Looking Back: How Pinterest Helped Me Get Through Winter

succulents-containers

Like many gardeners, I tend to get a little, well, depressed in the winter months. There is something therapeutic, soul enhancing and fun about planning, planting, weeding and generally being outside in the warmer months. Unfortunately, I live somewhere with a very long, cold winter, and can’t garden for at least 6 months out of the year.

This year, I got through it by maintaining an indoor herb garden, growing a variety of Amaryllis Bulbs, and plotting and scheming my spring garden on Pinterest.

That’s right – Pinterest. Now, it may seem like just another social media platform, but it really is a useful tool to help organize not only your immediate garden plans, but also that dream garden that you may not be able to plant this season (or next).

Credit: ultraBobban/Flickr Credit: ultraBobban/Flickr

This year, at least for me, it’s all about container gardening. My garden beds are bursting with Roses, Peonies, Hostas, Ornamental Grasses, Daylilies, Hydrangea and much, much more – They really can’t take any more plants (although I will, probably, tuck a few Gladiolus bulbs here and there). And, as an obsessive gardener, I can’t just not garden, so that means I have to get creative!

That’s where Pinterest comes in. I am looking for new and creative ways to add color, fragrance, and edible plants to my tiny, city garden without stuffing the garden beds any more.

Scouring through hundreds of thousands of other gardeners’ ideas on Pinterest was one of the most fun activities in the winter months. After doing this many days a week, I found a DIY project that I’ll create this spring – A tall, raised bed about 3' off the ground that will be about 8’ long by 3’ wide and 2.5’ deep. It will have a trellis attached to the back where I will plant my tomatoes, pole beans, cucumbers and squash. It will also serve another purpose – To provide privacy and act as a separator between my yard and my neighbors’. On each side, I am going to put standing trellises that almost look like Japanese privacy screens, but are foldable and movable for easy storage. In front of these I will plant easy-to-grow Morning Glory seeds for more privacy.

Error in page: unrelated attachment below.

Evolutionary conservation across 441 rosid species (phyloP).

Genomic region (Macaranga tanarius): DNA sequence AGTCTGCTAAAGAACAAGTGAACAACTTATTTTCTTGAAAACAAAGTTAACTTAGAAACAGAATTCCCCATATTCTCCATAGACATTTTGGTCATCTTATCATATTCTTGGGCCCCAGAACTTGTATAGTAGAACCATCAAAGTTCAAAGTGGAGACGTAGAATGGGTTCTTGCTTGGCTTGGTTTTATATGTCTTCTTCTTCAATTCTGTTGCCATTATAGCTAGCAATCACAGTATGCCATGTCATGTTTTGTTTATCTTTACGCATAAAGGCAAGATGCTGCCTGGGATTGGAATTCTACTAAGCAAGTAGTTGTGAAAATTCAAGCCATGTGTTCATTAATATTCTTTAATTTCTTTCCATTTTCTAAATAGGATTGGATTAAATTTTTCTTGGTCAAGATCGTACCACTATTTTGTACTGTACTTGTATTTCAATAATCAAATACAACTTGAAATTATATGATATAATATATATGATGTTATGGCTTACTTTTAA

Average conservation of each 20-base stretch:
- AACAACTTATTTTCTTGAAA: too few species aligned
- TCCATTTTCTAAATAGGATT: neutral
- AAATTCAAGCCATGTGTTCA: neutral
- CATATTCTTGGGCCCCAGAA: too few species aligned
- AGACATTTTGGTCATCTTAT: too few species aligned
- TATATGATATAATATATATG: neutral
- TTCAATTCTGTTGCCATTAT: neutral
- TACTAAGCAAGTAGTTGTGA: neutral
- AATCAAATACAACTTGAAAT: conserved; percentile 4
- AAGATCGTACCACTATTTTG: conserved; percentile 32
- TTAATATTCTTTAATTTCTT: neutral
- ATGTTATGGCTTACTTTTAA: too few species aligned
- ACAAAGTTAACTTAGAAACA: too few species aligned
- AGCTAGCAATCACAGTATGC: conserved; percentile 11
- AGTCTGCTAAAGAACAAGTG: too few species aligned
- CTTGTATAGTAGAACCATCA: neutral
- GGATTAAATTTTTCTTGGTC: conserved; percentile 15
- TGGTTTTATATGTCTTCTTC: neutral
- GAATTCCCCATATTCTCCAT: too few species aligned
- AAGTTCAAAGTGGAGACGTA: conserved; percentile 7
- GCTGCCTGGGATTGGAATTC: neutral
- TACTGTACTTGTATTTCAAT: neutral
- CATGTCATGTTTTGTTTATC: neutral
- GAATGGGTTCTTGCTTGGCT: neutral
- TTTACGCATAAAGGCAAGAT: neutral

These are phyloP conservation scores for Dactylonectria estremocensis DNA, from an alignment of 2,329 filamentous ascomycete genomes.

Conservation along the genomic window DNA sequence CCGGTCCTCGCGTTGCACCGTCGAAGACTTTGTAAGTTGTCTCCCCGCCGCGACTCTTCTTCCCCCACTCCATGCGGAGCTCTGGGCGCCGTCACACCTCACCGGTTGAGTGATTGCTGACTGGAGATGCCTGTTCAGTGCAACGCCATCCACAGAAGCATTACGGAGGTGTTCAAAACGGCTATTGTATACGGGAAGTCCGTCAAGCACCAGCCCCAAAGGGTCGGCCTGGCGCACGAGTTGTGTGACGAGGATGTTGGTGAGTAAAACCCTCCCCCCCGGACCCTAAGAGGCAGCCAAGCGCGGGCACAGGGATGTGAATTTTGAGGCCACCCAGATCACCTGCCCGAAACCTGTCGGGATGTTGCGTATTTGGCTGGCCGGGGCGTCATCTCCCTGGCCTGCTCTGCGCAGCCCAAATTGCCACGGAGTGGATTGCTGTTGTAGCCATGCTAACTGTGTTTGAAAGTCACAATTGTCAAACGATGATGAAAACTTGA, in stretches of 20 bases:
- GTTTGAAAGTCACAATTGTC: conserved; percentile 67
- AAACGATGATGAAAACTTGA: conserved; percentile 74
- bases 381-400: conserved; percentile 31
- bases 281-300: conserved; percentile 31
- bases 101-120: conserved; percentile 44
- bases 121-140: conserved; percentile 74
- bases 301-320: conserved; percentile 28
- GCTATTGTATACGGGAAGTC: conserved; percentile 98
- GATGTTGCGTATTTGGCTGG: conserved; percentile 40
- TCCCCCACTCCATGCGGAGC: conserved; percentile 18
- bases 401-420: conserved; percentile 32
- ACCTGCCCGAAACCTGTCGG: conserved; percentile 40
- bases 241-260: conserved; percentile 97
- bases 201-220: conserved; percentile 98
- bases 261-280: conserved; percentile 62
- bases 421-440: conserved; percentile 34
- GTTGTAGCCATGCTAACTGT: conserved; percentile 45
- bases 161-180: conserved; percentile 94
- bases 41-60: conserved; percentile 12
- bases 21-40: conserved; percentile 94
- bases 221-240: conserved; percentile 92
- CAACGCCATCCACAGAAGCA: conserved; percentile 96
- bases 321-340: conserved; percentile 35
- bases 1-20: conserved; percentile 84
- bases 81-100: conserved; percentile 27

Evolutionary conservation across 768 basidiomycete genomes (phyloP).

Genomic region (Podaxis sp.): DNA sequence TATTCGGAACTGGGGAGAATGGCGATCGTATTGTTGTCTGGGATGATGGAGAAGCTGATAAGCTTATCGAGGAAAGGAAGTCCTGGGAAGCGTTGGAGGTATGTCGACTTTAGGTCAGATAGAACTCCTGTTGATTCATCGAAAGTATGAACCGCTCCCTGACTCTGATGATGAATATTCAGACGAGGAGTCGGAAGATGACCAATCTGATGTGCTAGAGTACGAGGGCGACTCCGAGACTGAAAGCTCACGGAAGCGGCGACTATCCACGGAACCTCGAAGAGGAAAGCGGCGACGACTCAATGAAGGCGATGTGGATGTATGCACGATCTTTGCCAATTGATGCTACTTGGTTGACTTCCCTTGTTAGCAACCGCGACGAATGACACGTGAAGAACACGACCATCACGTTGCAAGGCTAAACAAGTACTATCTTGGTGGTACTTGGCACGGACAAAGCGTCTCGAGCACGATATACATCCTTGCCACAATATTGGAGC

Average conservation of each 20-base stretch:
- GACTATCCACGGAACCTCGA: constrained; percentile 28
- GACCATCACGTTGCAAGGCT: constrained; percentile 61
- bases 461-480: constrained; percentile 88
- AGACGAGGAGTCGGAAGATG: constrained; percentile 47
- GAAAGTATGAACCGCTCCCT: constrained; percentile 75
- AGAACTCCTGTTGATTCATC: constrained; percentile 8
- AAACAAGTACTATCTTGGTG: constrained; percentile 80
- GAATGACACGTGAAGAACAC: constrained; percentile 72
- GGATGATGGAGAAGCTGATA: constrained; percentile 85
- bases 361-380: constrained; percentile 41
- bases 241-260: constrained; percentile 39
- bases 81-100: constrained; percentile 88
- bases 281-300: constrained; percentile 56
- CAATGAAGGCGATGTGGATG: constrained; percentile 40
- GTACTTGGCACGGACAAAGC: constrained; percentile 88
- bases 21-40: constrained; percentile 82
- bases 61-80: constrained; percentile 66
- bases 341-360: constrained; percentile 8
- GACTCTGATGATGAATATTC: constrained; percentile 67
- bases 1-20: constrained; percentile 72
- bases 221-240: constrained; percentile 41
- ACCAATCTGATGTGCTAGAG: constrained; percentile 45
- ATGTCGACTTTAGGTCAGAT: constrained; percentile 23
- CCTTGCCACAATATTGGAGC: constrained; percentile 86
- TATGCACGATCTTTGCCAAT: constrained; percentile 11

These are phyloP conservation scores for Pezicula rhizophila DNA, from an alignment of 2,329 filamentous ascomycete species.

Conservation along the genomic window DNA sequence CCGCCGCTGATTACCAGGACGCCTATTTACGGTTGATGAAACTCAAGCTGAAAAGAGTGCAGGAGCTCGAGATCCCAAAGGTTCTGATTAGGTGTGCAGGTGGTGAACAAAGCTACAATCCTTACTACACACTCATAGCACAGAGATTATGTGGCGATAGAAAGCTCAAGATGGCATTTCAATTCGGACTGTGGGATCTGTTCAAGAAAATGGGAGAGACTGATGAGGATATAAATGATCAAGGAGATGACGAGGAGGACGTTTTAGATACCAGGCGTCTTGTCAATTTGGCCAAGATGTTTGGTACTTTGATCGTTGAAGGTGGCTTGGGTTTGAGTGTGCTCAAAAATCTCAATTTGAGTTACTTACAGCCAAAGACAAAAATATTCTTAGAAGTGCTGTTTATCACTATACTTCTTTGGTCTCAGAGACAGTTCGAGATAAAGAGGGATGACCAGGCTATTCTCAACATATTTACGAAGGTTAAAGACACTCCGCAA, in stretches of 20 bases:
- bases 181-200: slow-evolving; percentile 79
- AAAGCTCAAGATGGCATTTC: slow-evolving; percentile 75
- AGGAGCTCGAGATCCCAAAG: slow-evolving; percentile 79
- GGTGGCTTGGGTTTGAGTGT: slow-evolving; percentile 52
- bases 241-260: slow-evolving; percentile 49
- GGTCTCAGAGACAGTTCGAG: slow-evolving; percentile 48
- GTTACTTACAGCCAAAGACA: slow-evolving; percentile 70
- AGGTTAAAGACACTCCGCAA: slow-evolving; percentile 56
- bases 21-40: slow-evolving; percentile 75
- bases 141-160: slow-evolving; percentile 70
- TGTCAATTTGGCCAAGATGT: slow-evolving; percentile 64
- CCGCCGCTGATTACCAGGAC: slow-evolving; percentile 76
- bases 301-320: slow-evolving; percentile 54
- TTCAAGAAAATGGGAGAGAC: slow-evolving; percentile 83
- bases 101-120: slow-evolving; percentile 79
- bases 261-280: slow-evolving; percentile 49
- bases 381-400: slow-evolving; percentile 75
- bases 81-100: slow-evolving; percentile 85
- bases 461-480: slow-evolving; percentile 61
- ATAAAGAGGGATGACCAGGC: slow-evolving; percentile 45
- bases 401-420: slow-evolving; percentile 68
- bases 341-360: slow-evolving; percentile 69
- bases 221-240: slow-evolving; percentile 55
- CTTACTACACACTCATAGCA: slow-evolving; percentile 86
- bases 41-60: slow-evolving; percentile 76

Grape hyacinths in tin containersI’m also a sucker for annuals. Even though perennials are the lifeblood of my garden, annuals add that extra ‘wow’ factor. This year, I’ll plant a mixture of bulbs (Gladiolus, Dahlias, Caladium) with annuals I’ll get at the garden center. For extra room, I am going to make my own rope hangers and hang a variety of the containers from my 6’ picket fence. I’ll probably add herbs in there too – whatever won’t fit in the big raised vegetable bed.

This year, I also had the great idea (from Pinterest) to create tiered containers that will house succulents and flowering plants for a unique, textured look. I’ve also purchased solar-powered string lights, because who wouldn’t want to look at their hard work in the night, too?

Now that the ground has (sort of) thawed and I've stubbornly planted Pansies, I’ll still be browsing Pinterest for fun, interesting ways to arrange my cut flowers and add more vertical space to my tiny garden.

I find it helpful to create different boards, like 'For the Shade,' 'Container Gardening,' or 'Big Ideas' to help categorize the pins you save on your Pinterest Board. How do you use Pinterest for your garden?

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4 thoughts on “Looking Back: How Pinterest Helped Me Get Through Winter”

  • susan mertens

    I would like to knwo more about how to use perennials for planting and gardening tips. What are the best perennials for shaded areas? What are the best vegetables to plant on the side of the house, and when can i start planting? I live in the midwest area so probably not until memorial day, but thought i could start sooner for planting the perinnals.

    Reply
    • Amanda

      Hi Susan,

      I sent over recommendations on your last comments, but as for when to plant, we recommend waiting until the chance of frost has passed in your area. For us (here in Vermont) that usually means around the beginning of May.

      Happy Gardening,

      Amanda

      Reply
  • susan mertens

    I would also like to know what type of plants i can plant around a patio? Want to plant something pretty, but small around small bushes? Any recommendations.

    Reply
  • susan mertens

    Hi

    Yes, I agree. I love planting flowers, and see them grow. Just wondering what type of perinnals to plant in shaded areas around small bushes. Or annual plants that would best for all summer.

    Reply
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